Art by Syrian women in Turkey goes on display in Ankara

TUR_20180920_WFP-Ozan_Toptas_0036Artworks expressing the unique viewpoint of women refugees in Turkey went on display at the Cermodern gallery in Ankara on 28th of November following a 3-month art initiative carried out within the framework of the European Union (EU) funded Emergency Social Safety Net (ESSN) cash assistance programme for refugees.

In the Umudun Renkleri initiative, 12 Syrian women learned art techniques from Turkish instructors and then used the techniques to create works reflecting their experiences of fleeing the war in Syria and seeking safety in Turkey.

The experimental initiative, in which the women learnt serigraphy, patchwork and linocut techniques, was carried out under the EU-funded Emergency Social Safety Net programme, implemented by the UN World Food Programme, the Turkish Red Crescent and the Turkish Government.

“Producing this art helped me come to terms with the past and to move on from those experiences,” said Salha, one of the women involved in the Umudun Renkleri project.

The Umudun Renkleri initiative is a pilot project aimed at helping refugees to use art as a way of dealing with their experiences and of moving on mentally. At the same time, the project and the exhibition are intended as a tool for fostering better understanding of the refugee community in Turkey.

“The works on display here offer a window onto the emotional journey that these women have undertaken since becoming refugees,” said Nils Grede, WFP representative in Turkey. “The fact that they were even able to take part in this project shows that, with the help of all of us, they have regained a certain stability in their lives”.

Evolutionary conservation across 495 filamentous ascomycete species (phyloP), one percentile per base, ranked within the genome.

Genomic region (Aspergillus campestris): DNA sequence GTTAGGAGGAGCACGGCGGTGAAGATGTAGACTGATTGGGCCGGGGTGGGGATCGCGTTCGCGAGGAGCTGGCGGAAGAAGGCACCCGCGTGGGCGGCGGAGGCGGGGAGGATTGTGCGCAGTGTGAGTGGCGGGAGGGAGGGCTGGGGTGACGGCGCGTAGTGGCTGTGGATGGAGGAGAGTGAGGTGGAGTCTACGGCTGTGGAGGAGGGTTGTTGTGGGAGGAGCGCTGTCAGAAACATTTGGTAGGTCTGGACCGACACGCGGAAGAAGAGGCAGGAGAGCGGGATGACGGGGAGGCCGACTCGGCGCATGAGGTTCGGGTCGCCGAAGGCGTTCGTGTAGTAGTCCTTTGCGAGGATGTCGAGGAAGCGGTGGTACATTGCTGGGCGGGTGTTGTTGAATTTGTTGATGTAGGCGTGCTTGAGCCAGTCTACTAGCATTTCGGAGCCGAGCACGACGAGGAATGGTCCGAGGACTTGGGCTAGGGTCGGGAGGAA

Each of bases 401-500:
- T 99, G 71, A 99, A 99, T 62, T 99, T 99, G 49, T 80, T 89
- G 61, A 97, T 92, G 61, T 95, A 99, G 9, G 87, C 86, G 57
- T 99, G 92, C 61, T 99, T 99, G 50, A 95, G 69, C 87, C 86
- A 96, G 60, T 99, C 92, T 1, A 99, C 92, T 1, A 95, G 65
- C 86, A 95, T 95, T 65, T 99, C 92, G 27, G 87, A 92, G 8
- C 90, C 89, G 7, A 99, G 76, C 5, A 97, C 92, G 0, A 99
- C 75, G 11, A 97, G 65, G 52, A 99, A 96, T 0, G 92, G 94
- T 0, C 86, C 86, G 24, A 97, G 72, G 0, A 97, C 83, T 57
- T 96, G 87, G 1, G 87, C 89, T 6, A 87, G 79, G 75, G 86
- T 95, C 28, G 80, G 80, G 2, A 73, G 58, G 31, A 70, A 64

All of the artists said that receiving cash assistance through ESSN had helped them significantly to adjust to their life in Turkey. 

Some 1.5 million refugees currently covered by the ESSN programme receive 120 TL for each family member every month on a special debit card; in the meanwhile, within ESSN the beneficiary households are supported with top-ups periodically.  The card can be used to withdraw cash or to purchase items in shops, like any other debit card. Families also receive a quarterly ‘top-up’.

Turkish Red Crescent Deputy Director General Alper Küçük said: ‘’The assistance programme that we implement with the ESSN card (Kızılaykart) preserves the dignity of people in need and has become a pilot project in the world. Refugees have the freedom to buy what they need. The happiness of a mother who has a chance to cook what her children want to eat at dinner cannot be described.”

Surveys show that families spend the ESSN money on a range of basic needs, including rent, food, medicines and school equipment for children. This approach also benefits the local economy.

“With nearly €1 billion in EU funding, the Emergency Social Safety Net is improving lives of the refugees and their host communities in Turkey” said Claudia Amaral, the Head of the EU’s Humanitarian Office in Ankara. “By covering the basic needs of the refugees, ESSN programme improves the living conditions of the refugees in Turkey and allows them to also engage in social activities.”

With almost 4 million refugees within its borders, Turkey is hosting the largest refugee population in the world. Most have been driven from their homes in Syria by conflict there and are now living in villages and towns in Turkey, rather than in camps. The most vulnerable among them depend entirely on the support of the ESSN programme.

The ESSN is the largest humanitarian project funded by the EU in terms of the number of people it supports and the scale of the EU’s contribution. The European Union has so far channeled approximately $US1.2 billion into the ESSN programme.